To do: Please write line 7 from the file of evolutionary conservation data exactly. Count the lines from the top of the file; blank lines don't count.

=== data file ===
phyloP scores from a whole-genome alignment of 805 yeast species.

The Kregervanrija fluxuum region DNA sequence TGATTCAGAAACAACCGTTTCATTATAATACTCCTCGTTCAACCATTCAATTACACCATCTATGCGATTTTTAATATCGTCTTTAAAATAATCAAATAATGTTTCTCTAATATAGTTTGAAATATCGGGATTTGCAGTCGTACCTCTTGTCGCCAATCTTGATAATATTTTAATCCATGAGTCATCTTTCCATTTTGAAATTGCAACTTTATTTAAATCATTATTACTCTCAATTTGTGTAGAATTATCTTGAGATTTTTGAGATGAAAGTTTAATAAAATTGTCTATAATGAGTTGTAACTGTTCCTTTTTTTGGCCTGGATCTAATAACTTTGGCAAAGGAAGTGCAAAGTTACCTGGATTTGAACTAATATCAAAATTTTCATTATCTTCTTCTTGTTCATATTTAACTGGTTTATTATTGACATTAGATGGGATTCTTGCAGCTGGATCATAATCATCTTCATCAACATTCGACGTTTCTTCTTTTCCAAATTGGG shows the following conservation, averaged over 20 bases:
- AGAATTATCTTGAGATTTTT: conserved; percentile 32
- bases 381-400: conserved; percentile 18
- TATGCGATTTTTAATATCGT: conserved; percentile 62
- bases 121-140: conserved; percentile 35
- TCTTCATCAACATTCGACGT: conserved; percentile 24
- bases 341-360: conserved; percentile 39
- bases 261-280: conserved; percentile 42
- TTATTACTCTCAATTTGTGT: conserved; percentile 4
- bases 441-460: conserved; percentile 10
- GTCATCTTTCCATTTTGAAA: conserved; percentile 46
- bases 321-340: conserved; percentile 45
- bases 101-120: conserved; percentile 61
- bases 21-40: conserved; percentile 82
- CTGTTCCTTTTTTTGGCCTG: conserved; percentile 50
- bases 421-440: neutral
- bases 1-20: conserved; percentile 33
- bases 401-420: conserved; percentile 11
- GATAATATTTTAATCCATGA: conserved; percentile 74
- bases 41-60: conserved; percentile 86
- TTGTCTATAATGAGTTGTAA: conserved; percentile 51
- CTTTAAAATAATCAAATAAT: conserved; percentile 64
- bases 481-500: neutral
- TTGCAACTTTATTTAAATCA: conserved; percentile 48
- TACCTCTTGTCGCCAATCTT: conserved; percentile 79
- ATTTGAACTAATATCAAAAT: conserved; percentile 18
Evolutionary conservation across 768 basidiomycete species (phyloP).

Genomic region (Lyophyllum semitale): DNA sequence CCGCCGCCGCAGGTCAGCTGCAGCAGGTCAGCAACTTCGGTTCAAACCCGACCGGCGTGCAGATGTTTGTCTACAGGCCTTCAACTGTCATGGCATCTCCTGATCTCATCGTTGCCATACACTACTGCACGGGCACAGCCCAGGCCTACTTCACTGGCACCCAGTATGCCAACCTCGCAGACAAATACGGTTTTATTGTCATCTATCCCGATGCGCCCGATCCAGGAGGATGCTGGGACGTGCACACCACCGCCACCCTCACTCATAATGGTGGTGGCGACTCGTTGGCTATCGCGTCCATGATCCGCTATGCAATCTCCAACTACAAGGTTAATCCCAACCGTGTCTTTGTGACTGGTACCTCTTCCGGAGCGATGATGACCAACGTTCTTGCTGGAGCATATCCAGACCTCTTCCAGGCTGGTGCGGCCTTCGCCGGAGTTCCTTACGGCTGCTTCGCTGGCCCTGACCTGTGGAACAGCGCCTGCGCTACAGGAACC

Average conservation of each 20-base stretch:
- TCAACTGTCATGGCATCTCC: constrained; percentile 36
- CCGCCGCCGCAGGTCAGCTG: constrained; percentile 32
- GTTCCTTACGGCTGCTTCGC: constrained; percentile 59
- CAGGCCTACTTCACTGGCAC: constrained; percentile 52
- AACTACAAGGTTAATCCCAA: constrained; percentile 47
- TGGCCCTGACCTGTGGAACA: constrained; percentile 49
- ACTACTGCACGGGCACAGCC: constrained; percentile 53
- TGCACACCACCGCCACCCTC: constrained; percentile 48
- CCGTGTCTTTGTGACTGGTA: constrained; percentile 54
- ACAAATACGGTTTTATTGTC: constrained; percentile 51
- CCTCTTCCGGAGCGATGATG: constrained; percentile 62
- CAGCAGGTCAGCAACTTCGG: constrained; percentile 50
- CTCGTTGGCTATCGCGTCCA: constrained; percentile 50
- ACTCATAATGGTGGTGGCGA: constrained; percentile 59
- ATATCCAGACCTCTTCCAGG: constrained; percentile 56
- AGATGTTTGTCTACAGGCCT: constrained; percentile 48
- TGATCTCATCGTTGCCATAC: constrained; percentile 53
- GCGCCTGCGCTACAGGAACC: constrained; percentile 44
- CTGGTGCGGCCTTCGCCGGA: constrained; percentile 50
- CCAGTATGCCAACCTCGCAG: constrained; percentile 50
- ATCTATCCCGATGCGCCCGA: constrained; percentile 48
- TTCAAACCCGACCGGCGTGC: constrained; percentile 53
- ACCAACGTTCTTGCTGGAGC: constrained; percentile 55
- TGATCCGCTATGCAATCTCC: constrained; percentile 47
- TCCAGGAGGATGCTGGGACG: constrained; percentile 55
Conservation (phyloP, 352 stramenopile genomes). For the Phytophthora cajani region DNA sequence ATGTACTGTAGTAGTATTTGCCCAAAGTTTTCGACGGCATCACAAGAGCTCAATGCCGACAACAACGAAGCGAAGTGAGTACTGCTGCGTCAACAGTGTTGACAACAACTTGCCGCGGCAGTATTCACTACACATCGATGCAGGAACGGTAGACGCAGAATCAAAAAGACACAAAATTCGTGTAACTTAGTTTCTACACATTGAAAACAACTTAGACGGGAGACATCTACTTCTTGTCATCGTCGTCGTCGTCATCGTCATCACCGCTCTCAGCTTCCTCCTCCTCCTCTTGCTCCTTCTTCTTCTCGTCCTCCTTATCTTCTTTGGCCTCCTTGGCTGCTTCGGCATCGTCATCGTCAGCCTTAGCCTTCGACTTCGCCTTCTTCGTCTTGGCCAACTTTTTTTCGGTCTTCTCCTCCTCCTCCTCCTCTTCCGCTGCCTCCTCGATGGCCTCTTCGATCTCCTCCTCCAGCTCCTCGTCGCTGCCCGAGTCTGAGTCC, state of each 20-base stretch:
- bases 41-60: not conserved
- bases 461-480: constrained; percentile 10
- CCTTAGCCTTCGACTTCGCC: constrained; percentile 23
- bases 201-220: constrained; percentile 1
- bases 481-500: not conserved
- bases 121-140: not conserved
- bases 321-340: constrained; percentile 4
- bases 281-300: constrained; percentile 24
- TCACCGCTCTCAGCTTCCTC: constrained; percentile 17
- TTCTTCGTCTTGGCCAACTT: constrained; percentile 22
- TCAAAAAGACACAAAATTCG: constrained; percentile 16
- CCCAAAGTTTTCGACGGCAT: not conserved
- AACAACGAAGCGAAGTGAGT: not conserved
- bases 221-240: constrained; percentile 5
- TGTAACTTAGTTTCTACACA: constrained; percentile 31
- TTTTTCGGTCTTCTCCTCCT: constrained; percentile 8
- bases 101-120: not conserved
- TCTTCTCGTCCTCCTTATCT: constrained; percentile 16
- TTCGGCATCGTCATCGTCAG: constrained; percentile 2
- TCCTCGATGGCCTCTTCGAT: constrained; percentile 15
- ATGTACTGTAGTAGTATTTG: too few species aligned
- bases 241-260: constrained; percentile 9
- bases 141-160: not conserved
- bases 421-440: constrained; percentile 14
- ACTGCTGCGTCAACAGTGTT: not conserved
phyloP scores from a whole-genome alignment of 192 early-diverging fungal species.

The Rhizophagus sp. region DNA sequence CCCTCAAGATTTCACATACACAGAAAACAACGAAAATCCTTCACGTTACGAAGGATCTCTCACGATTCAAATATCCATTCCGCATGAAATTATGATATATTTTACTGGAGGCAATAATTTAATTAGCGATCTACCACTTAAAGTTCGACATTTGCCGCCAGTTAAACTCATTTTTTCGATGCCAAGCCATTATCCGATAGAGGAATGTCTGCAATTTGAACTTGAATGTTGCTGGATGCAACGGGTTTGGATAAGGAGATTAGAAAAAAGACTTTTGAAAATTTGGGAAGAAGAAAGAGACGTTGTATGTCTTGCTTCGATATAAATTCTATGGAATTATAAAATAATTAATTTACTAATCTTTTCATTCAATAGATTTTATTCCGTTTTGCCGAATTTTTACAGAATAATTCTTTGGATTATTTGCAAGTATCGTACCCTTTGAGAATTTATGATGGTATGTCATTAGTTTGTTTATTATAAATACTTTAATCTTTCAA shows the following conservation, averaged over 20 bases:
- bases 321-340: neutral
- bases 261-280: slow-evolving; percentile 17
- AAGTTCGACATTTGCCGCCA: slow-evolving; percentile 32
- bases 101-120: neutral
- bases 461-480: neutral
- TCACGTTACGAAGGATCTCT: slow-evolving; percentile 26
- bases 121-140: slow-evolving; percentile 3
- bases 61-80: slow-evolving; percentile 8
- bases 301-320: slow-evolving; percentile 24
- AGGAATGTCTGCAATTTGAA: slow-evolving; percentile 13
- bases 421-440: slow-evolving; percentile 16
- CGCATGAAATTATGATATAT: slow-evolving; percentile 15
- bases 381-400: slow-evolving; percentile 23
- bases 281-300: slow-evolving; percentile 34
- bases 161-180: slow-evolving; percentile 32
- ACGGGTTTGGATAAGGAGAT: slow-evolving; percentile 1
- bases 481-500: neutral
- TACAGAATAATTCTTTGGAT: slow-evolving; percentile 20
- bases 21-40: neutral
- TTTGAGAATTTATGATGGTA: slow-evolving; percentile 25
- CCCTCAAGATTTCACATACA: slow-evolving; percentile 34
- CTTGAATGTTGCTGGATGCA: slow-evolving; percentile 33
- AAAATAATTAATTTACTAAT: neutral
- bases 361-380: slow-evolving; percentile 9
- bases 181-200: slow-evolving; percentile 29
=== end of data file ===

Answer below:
- TCTTCATCAACATTCGACGT: conserved; percentile 24